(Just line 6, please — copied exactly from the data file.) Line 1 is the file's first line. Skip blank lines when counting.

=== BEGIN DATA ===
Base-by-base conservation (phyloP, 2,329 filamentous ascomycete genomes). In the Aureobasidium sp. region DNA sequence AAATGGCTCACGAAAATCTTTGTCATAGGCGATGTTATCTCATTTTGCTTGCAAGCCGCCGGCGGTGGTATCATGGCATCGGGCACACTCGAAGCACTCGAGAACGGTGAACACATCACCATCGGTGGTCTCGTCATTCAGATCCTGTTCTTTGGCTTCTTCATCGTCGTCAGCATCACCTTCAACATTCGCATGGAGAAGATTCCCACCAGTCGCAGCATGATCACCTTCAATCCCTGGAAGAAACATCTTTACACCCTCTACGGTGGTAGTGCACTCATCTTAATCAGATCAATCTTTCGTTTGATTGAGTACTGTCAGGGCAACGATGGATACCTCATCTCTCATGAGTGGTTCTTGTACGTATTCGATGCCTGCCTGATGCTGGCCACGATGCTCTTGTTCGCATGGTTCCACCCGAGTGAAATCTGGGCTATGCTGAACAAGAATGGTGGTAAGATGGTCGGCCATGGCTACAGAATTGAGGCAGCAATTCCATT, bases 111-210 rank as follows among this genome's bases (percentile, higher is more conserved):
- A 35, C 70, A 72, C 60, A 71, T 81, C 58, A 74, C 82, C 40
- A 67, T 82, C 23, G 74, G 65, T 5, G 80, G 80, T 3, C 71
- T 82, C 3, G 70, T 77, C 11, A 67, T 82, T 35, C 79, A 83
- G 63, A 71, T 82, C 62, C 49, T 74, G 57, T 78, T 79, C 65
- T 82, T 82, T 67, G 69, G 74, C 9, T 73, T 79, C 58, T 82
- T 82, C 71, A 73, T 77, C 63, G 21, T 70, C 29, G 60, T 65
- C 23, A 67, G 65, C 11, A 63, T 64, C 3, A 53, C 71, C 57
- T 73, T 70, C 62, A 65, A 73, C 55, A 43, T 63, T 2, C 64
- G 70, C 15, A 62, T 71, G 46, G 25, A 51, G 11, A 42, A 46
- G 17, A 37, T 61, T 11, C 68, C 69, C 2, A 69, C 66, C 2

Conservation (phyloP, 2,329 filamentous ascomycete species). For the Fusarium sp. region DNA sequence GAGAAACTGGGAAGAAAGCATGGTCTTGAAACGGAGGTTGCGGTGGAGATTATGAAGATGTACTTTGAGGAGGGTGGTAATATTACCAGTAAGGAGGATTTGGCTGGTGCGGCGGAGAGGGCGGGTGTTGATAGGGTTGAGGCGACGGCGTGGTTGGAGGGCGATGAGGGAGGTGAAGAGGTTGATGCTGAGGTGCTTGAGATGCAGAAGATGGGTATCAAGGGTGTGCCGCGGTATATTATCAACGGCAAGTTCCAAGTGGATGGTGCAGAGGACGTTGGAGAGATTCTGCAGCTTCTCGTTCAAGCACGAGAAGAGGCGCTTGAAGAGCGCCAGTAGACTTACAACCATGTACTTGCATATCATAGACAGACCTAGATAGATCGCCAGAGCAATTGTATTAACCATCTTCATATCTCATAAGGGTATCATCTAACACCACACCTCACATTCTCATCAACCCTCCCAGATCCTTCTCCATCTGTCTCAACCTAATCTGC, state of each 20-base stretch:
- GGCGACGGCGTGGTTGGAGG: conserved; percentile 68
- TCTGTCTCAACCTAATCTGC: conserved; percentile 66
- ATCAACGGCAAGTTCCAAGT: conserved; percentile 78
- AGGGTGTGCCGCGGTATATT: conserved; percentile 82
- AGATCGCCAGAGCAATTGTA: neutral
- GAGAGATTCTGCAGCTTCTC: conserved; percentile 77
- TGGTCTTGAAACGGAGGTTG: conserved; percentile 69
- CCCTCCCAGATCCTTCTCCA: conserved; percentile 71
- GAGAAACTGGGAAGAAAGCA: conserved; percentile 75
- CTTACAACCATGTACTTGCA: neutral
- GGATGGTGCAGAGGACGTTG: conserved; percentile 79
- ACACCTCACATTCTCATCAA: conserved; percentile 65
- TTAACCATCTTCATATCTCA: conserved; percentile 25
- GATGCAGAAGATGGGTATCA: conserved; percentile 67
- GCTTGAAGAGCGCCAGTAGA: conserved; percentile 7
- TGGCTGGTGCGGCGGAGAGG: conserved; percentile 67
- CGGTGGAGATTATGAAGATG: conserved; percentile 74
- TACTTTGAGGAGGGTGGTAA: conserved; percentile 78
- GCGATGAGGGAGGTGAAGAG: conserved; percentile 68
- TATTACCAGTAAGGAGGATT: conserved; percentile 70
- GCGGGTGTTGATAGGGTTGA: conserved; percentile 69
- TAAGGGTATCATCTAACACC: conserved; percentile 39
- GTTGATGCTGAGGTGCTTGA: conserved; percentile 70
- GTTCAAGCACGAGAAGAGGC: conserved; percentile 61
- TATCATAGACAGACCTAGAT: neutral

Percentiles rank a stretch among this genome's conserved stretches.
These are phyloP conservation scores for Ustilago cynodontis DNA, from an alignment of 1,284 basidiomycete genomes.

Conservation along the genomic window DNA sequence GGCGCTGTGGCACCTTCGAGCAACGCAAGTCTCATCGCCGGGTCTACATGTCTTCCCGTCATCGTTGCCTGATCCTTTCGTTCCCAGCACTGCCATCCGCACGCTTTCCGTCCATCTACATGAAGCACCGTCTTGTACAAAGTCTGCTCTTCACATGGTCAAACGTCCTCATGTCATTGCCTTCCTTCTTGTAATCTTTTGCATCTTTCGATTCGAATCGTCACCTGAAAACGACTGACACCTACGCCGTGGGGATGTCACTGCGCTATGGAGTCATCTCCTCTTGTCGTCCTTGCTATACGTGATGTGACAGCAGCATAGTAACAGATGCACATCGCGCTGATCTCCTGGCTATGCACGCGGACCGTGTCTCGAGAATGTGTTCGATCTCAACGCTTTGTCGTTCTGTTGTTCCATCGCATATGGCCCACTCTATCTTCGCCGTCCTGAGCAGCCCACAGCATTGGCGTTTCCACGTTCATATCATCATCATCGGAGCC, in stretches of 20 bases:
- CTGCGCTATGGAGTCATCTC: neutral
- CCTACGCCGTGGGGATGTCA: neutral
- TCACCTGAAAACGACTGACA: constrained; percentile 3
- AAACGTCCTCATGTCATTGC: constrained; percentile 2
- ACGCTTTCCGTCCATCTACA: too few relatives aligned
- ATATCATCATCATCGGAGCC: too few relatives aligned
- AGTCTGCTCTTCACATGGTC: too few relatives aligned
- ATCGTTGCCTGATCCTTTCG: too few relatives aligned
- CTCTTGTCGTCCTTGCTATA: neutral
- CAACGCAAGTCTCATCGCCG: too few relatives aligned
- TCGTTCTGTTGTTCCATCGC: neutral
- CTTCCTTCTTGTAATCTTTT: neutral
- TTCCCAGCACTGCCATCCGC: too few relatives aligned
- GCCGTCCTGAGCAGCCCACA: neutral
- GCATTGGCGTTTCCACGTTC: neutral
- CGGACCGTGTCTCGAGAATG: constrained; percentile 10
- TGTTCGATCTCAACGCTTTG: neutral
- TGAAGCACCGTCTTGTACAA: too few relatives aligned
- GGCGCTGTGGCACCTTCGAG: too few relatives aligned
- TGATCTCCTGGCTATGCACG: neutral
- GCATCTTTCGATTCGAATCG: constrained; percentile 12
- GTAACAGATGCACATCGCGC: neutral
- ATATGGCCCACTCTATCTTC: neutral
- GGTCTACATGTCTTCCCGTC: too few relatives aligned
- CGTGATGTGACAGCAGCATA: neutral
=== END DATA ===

- T 82, T 82, T 67, G 69, G 74, C 9, T 73, T 79, C 58, T 82